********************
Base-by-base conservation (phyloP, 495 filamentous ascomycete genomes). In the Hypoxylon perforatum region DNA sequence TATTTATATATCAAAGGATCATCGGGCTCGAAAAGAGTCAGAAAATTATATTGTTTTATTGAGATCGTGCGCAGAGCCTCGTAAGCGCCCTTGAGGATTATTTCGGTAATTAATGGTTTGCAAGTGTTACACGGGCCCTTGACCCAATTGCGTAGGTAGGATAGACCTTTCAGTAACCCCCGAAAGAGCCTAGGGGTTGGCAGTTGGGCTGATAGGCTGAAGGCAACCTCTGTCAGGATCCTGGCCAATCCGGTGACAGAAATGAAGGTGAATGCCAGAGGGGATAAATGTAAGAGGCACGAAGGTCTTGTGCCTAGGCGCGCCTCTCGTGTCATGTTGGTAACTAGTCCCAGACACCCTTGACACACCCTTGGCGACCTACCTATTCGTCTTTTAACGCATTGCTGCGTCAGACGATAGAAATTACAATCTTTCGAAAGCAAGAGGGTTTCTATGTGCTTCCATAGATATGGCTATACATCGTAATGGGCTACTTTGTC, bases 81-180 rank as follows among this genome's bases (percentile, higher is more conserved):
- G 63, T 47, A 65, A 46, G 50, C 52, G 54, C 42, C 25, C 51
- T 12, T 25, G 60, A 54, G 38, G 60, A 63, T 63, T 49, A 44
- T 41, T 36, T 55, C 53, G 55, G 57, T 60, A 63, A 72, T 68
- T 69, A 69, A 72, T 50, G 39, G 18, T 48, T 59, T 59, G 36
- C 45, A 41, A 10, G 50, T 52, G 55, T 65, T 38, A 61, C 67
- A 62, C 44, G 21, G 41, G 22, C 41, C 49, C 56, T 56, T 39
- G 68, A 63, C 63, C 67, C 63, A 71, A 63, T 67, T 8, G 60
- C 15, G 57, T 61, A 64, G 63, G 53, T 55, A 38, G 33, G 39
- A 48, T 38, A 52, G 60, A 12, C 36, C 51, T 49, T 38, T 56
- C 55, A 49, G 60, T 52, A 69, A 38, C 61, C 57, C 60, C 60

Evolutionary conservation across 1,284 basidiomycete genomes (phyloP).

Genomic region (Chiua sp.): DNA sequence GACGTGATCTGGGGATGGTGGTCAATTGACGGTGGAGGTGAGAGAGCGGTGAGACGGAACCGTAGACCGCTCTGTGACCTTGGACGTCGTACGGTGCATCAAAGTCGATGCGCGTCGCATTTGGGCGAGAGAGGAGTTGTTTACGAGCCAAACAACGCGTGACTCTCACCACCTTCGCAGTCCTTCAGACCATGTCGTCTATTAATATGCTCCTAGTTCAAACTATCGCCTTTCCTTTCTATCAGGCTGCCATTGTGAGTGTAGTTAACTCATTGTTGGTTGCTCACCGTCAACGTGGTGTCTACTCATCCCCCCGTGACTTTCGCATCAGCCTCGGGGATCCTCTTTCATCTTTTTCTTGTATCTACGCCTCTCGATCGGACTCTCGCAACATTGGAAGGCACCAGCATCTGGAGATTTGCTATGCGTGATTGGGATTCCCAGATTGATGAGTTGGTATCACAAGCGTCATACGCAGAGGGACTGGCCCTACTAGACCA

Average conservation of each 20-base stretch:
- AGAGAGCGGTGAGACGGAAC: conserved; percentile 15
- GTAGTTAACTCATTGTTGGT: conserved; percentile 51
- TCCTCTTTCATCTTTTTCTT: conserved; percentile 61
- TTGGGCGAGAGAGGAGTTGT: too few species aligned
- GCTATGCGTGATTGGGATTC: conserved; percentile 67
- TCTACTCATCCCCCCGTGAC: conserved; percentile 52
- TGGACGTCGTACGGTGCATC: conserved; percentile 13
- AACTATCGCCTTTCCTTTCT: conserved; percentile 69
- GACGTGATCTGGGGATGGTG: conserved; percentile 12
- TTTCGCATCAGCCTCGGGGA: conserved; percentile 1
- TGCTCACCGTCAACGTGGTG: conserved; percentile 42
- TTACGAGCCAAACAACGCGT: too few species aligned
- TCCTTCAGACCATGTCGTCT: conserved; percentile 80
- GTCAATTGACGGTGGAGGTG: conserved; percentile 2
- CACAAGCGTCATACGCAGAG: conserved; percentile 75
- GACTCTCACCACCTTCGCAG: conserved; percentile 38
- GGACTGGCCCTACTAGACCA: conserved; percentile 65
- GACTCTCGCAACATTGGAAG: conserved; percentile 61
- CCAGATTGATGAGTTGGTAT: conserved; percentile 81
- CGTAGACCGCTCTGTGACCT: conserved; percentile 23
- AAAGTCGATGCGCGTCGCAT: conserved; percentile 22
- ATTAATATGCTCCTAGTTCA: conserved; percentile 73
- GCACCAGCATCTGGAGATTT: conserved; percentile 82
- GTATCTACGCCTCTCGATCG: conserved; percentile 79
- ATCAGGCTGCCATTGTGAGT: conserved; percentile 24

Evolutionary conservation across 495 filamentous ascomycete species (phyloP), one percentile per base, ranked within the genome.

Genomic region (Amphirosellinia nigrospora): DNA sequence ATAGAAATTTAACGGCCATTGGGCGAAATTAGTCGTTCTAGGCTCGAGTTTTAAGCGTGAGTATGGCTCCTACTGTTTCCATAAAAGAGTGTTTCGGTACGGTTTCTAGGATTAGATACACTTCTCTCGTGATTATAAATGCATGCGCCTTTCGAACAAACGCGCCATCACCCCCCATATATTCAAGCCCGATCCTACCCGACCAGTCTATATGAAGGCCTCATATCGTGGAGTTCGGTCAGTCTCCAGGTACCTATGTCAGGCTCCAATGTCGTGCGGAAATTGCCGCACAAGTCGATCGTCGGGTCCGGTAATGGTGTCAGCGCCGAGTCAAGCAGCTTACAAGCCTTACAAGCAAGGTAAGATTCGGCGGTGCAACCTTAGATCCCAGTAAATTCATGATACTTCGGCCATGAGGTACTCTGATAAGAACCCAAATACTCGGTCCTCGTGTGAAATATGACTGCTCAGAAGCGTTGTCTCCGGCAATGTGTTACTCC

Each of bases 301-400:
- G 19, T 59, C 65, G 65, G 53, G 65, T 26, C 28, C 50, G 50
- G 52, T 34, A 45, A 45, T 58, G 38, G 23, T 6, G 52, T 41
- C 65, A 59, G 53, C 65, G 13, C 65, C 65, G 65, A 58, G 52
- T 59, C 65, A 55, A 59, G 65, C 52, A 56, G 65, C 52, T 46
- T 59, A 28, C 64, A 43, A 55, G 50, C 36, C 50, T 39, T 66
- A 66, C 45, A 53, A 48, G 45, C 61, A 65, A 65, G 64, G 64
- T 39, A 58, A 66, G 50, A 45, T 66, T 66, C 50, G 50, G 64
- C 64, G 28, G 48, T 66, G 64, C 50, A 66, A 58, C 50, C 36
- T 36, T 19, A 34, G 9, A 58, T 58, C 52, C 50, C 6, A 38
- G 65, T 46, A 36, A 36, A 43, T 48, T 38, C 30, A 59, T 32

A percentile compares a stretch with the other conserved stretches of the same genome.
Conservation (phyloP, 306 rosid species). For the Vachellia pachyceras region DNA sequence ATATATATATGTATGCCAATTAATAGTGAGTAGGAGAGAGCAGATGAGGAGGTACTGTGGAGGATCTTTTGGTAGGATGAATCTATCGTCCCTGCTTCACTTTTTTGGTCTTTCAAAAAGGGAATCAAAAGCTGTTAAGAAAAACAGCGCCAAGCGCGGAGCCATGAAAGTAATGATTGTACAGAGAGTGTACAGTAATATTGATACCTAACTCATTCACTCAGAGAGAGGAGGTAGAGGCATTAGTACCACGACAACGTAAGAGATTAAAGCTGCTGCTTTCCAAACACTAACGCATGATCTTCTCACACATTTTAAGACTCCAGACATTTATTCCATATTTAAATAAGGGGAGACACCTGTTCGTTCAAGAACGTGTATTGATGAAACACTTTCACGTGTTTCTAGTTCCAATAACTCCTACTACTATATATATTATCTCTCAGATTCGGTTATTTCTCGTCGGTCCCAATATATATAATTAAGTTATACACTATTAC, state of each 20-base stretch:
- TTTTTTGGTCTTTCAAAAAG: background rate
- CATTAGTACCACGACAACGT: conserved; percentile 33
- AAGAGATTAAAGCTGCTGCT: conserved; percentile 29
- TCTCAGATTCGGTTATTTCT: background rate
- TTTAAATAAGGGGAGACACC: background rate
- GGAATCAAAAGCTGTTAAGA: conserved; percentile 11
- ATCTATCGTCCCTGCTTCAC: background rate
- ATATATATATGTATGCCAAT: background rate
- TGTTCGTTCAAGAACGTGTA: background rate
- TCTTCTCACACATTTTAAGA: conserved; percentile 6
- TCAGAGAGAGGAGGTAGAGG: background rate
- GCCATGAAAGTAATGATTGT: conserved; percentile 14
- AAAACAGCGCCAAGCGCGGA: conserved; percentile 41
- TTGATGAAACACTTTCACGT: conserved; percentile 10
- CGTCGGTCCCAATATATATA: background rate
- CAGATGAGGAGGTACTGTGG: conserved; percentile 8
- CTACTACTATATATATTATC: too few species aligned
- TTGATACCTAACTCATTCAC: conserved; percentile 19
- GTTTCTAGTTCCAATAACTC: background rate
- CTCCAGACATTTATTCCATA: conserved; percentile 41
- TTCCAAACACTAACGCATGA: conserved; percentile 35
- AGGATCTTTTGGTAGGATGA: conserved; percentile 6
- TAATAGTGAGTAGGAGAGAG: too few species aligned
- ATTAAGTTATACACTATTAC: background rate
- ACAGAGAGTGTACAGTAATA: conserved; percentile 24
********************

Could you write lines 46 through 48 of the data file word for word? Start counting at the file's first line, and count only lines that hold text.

- T 59, C 65, A 55, A 59, G 65, C 52, A 56, G 65, C 52, T 46
- T 59, A 28, C 64, A 43, A 55, G 50, C 36, C 50, T 39, T 66
- A 66, C 45, A 53, A 48, G 45, C 61, A 65, A 65, G 64, G 64